It’s more than a little bizarre to see a professional rhetorician at the New York Times affecting dialectic in attempting to criticize Donald Trump’s superior rhetoric that has dominated this election campaign to date:
What did Trump think of something mean that someone else on the stage had said about him? What did someone else think about something nasty that Trump had said about him or her?
Trump had insulted Jeb Bush’s wife: Discuss! Trump had insulted Carly Fiorina’s business career: Respond!
So it went, somewhat tediously and surreally, for many stretches of the debate on Wednesday night and especially for the first half-hour, during which Rand Paul took the precise measure of — and raised the correct question about — the egomaniacal front-runner.
“Do we want someone with that kind of character, that kind of careless language, to be negotiating with Putin?” Paul asked.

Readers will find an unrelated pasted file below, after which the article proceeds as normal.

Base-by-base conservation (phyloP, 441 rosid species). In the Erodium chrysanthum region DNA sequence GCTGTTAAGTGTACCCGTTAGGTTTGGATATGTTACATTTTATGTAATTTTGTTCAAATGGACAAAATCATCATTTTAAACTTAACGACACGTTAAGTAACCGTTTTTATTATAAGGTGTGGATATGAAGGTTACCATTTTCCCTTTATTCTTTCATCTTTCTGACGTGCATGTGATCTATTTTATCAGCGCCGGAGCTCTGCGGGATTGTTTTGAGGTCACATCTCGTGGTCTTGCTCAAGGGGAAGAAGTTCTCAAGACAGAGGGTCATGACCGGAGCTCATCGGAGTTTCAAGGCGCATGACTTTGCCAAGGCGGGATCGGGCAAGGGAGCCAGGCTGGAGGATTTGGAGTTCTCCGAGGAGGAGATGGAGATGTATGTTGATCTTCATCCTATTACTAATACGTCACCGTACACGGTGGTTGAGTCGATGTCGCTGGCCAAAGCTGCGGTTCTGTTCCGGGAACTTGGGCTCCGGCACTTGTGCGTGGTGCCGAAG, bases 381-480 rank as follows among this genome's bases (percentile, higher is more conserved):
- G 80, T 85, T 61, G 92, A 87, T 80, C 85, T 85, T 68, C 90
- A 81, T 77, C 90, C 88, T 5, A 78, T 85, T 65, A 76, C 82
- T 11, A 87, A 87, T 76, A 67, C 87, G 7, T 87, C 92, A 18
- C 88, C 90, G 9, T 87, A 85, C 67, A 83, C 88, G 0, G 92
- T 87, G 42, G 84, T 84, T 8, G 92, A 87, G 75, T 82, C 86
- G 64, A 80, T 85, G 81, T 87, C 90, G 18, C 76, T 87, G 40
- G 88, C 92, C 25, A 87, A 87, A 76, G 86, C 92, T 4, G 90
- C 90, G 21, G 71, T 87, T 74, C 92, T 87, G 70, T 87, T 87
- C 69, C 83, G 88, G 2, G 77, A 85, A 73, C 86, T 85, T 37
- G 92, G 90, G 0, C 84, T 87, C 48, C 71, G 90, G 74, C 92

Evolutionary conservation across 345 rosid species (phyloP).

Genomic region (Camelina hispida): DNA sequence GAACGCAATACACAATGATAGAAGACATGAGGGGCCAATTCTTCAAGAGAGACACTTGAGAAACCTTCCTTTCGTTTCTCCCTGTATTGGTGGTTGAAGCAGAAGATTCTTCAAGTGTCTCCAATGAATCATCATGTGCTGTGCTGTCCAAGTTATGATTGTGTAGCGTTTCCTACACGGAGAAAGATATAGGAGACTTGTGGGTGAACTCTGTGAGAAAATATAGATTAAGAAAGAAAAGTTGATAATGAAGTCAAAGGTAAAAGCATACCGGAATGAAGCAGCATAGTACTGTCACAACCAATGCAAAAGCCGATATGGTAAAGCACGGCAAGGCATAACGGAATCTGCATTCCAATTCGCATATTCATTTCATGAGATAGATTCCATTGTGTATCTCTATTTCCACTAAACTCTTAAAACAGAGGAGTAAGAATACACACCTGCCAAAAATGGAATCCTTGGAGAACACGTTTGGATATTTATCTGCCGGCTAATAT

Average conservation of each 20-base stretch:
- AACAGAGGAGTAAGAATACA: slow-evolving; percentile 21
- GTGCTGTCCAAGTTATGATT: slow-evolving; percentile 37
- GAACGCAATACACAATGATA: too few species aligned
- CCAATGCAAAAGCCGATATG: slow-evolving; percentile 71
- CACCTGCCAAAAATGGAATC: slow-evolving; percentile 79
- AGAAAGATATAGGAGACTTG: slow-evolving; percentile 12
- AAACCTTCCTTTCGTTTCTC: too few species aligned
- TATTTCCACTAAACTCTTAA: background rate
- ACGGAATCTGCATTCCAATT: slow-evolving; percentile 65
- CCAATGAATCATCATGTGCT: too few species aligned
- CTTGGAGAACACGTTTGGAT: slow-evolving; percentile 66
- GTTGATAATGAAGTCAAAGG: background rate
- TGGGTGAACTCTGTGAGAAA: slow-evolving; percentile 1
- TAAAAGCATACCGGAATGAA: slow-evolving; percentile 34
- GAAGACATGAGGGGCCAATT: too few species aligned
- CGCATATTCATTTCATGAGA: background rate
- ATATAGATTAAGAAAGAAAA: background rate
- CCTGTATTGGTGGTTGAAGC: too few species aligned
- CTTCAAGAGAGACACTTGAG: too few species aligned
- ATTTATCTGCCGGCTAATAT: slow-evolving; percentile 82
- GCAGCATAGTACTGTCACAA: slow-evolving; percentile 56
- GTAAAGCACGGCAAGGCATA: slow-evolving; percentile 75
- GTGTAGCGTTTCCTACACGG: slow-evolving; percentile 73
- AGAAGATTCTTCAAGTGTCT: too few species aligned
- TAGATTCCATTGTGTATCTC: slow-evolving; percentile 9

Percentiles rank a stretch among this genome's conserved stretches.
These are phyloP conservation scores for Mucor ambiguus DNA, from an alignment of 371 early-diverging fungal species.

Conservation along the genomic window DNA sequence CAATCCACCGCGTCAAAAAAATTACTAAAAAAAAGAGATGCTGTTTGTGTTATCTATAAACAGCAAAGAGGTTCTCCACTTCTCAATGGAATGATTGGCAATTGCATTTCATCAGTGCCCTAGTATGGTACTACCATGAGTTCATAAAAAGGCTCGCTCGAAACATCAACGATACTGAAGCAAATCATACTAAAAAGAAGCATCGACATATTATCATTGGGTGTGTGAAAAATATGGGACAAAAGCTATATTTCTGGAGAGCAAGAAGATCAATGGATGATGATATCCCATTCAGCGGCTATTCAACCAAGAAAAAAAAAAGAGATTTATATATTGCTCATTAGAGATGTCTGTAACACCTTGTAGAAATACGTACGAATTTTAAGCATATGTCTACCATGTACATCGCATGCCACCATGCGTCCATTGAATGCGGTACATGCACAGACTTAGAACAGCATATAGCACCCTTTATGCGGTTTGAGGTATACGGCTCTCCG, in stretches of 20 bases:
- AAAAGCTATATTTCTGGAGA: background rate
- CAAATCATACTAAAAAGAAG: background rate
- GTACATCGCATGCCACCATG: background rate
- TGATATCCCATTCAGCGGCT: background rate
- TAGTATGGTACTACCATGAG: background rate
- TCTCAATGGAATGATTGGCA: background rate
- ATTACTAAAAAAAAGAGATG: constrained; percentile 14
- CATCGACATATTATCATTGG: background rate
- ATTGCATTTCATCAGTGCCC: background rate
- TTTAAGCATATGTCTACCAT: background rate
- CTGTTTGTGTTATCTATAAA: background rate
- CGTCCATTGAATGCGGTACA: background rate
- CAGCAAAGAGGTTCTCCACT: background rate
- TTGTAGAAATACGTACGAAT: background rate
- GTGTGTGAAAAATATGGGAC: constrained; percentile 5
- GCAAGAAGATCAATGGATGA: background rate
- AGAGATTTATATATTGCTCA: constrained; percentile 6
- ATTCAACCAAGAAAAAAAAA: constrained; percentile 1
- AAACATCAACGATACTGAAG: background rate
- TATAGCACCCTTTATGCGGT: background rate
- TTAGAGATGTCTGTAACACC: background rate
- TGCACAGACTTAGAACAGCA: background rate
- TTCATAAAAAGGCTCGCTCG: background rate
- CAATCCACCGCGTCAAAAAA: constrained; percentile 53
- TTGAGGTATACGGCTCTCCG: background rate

“I think really there’s a sophomoric quality that is entertaining about Mr. Trump, but I am worried,” he added, and I nodded so vigorously at the “worried” part that I’m going to need balm and a neck brace tomorrow.
Paul went on to single out Trump’s “visceral response to attack people on their appearance — short, tall, fat, ugly. My goodness, that happened in junior high. Are we not way above that?”
No, we aren’t. Or at least Trump isn’t. And “junior high” is too easy on him, too kind. Trump comes from, and belongs in, the sandbox, as he demonstrated the second that Paul paused and Trump fired back: “I never attacked him on his look, and believe me, there’s plenty of subject matter right there.”
How lovely. And how adult.
I look forward to Frank Bruni’s next columns: WE MUST DO X BECAUSE I AM GAY AND I AM SAD. Followed by WE MUST DO Y BECAUSE WOMEN ARE UNHAPPY and WE MUST DO Z FOR THE CHILDREN.
You know, communicating the way adults do.
Meanwhile, Donald Trump will review Bruni’s column, smile, and promptly announce that the New York Times has declared him the official frontrunner for the Republican nomination.